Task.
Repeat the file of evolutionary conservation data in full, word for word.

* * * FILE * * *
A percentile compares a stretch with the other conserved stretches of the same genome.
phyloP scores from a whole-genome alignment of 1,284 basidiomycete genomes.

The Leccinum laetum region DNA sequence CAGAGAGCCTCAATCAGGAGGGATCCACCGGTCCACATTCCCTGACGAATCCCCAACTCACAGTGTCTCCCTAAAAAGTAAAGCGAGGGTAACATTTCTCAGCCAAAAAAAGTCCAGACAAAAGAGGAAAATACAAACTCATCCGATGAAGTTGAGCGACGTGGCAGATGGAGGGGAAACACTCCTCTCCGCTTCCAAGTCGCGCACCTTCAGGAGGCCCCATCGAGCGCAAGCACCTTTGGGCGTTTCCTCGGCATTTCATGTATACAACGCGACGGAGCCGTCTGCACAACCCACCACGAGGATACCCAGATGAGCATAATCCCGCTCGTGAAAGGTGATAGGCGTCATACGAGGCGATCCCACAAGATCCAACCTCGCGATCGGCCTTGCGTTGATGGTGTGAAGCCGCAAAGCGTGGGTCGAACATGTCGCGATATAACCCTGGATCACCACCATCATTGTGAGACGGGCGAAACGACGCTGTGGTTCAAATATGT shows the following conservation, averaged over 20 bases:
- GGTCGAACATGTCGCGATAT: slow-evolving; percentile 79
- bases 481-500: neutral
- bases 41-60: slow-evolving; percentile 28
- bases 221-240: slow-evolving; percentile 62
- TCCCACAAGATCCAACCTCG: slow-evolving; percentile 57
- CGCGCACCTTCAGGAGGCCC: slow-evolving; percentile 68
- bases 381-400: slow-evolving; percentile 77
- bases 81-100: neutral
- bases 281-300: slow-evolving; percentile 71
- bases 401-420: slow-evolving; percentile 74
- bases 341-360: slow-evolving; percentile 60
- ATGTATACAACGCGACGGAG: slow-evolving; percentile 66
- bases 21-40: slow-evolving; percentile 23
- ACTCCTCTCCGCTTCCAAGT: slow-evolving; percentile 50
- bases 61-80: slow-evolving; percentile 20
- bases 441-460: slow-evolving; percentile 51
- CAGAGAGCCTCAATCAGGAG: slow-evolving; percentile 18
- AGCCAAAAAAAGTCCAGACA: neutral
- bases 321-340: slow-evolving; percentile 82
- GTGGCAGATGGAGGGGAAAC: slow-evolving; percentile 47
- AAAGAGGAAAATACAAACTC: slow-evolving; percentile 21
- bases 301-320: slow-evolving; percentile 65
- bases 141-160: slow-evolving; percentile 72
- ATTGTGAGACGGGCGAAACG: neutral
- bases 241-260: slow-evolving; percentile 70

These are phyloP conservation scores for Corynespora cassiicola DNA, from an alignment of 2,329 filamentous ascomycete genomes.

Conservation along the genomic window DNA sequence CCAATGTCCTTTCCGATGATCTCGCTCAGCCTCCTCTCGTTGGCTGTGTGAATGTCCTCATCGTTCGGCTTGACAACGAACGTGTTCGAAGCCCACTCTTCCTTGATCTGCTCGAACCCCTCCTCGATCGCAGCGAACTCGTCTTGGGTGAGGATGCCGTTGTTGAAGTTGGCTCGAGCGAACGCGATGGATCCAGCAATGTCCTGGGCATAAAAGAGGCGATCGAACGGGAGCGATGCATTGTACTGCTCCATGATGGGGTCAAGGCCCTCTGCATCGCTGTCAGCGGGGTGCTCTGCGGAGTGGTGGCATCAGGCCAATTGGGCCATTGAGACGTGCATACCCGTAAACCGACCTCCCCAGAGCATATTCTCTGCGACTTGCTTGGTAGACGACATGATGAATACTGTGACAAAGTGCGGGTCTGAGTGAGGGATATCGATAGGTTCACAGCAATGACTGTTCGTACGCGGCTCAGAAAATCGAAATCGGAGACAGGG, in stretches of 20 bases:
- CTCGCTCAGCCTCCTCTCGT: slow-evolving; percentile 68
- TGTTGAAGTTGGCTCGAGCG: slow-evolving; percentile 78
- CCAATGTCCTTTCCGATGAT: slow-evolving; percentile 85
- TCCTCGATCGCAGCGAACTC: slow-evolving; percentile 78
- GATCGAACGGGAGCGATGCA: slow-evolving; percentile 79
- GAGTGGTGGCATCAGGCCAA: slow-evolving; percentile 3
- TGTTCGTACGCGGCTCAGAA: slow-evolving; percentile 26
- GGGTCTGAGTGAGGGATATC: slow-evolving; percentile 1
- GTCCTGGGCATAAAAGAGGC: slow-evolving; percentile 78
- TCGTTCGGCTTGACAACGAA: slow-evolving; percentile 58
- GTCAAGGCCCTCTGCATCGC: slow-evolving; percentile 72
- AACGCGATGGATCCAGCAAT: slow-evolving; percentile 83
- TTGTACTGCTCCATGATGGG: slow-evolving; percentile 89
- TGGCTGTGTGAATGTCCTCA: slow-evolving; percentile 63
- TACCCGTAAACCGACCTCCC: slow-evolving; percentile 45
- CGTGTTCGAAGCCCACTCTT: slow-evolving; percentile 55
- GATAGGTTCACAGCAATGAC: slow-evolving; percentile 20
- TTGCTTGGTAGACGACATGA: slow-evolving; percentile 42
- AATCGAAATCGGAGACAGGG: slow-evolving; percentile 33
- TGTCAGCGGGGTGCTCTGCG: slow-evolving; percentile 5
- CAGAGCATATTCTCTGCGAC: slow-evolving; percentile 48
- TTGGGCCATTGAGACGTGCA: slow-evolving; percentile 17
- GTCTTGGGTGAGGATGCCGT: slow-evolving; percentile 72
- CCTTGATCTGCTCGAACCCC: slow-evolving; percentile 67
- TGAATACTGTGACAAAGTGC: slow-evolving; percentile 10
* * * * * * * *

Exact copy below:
A percentile compares a stretch with the other conserved stretches of the same genome.
phyloP scores from a whole-genome alignment of 1,284 basidiomycete genomes.

The Leccinum laetum region DNA sequence CAGAGAGCCTCAATCAGGAGGGATCCACCGGTCCACATTCCCTGACGAATCCCCAACTCACAGTGTCTCCCTAAAAAGTAAAGCGAGGGTAACATTTCTCAGCCAAAAAAAGTCCAGACAAAAGAGGAAAATACAAACTCATCCGATGAAGTTGAGCGACGTGGCAGATGGAGGGGAAACACTCCTCTCCGCTTCCAAGTCGCGCACCTTCAGGAGGCCCCATCGAGCGCAAGCACCTTTGGGCGTTTCCTCGGCATTTCATGTATACAACGCGACGGAGCCGTCTGCACAACCCACCACGAGGATACCCAGATGAGCATAATCCCGCTCGTGAAAGGTGATAGGCGTCATACGAGGCGATCCCACAAGATCCAACCTCGCGATCGGCCTTGCGTTGATGGTGTGAAGCCGCAAAGCGTGGGTCGAACATGTCGCGATATAACCCTGGATCACCACCATCATTGTGAGACGGGCGAAACGACGCTGTGGTTCAAATATGT shows the following conservation, averaged over 20 bases:
- GGTCGAACATGTCGCGATAT: slow-evolving; percentile 79
- bases 481-500: neutral
- bases 41-60: slow-evolving; percentile 28
- bases 221-240: slow-evolving; percentile 62
- TCCCACAAGATCCAACCTCG: slow-evolving; percentile 57
- CGCGCACCTTCAGGAGGCCC: slow-evolving; percentile 68
- bases 381-400: slow-evolving; percentile 77
- bases 81-100: neutral
- bases 281-300: slow-evolving; percentile 71
- bases 401-420: slow-evolving; percentile 74
- bases 341-360: slow-evolving; percentile 60
- ATGTATACAACGCGACGGAG: slow-evolving; percentile 66
- bases 21-40: slow-evolving; percentile 23
- ACTCCTCTCCGCTTCCAAGT: slow-evolving; percentile 50
- bases 61-80: slow-evolving; percentile 20
- bases 441-460: slow-evolving; percentile 51
- CAGAGAGCCTCAATCAGGAG: slow-evolving; percentile 18
- AGCCAAAAAAAGTCCAGACA: neutral
- bases 321-340: slow-evolving; percentile 82
- GTGGCAGATGGAGGGGAAAC: slow-evolving; percentile 47
- AAAGAGGAAAATACAAACTC: slow-evolving; percentile 21
- bases 301-320: slow-evolving; percentile 65
- bases 141-160: slow-evolving; percentile 72
- ATTGTGAGACGGGCGAAACG: neutral
- bases 241-260: slow-evolving; percentile 70

These are phyloP conservation scores for Corynespora cassiicola DNA, from an alignment of 2,329 filamentous ascomycete genomes.

Conservation along the genomic window DNA sequence CCAATGTCCTTTCCGATGATCTCGCTCAGCCTCCTCTCGTTGGCTGTGTGAATGTCCTCATCGTTCGGCTTGACAACGAACGTGTTCGAAGCCCACTCTTCCTTGATCTGCTCGAACCCCTCCTCGATCGCAGCGAACTCGTCTTGGGTGAGGATGCCGTTGTTGAAGTTGGCTCGAGCGAACGCGATGGATCCAGCAATGTCCTGGGCATAAAAGAGGCGATCGAACGGGAGCGATGCATTGTACTGCTCCATGATGGGGTCAAGGCCCTCTGCATCGCTGTCAGCGGGGTGCTCTGCGGAGTGGTGGCATCAGGCCAATTGGGCCATTGAGACGTGCATACCCGTAAACCGACCTCCCCAGAGCATATTCTCTGCGACTTGCTTGGTAGACGACATGATGAATACTGTGACAAAGTGCGGGTCTGAGTGAGGGATATCGATAGGTTCACAGCAATGACTGTTCGTACGCGGCTCAGAAAATCGAAATCGGAGACAGGG, in stretches of 20 bases:
- CTCGCTCAGCCTCCTCTCGT: slow-evolving; percentile 68
- TGTTGAAGTTGGCTCGAGCG: slow-evolving; percentile 78
- CCAATGTCCTTTCCGATGAT: slow-evolving; percentile 85
- TCCTCGATCGCAGCGAACTC: slow-evolving; percentile 78
- GATCGAACGGGAGCGATGCA: slow-evolving; percentile 79
- GAGTGGTGGCATCAGGCCAA: slow-evolving; percentile 3
- TGTTCGTACGCGGCTCAGAA: slow-evolving; percentile 26
- GGGTCTGAGTGAGGGATATC: slow-evolving; percentile 1
- GTCCTGGGCATAAAAGAGGC: slow-evolving; percentile 78
- TCGTTCGGCTTGACAACGAA: slow-evolving; percentile 58
- GTCAAGGCCCTCTGCATCGC: slow-evolving; percentile 72
- AACGCGATGGATCCAGCAAT: slow-evolving; percentile 83
- TTGTACTGCTCCATGATGGG: slow-evolving; percentile 89
- TGGCTGTGTGAATGTCCTCA: slow-evolving; percentile 63
- TACCCGTAAACCGACCTCCC: slow-evolving; percentile 45
- CGTGTTCGAAGCCCACTCTT: slow-evolving; percentile 55
- GATAGGTTCACAGCAATGAC: slow-evolving; percentile 20
- TTGCTTGGTAGACGACATGA: slow-evolving; percentile 42
- AATCGAAATCGGAGACAGGG: slow-evolving; percentile 33
- TGTCAGCGGGGTGCTCTGCG: slow-evolving; percentile 5
- CAGAGCATATTCTCTGCGAC: slow-evolving; percentile 48
- TTGGGCCATTGAGACGTGCA: slow-evolving; percentile 17
- GTCTTGGGTGAGGATGCCGT: slow-evolving; percentile 72
- CCTTGATCTGCTCGAACCCC: slow-evolving; percentile 67
- TGAATACTGTGACAAAGTGC: slow-evolving; percentile 10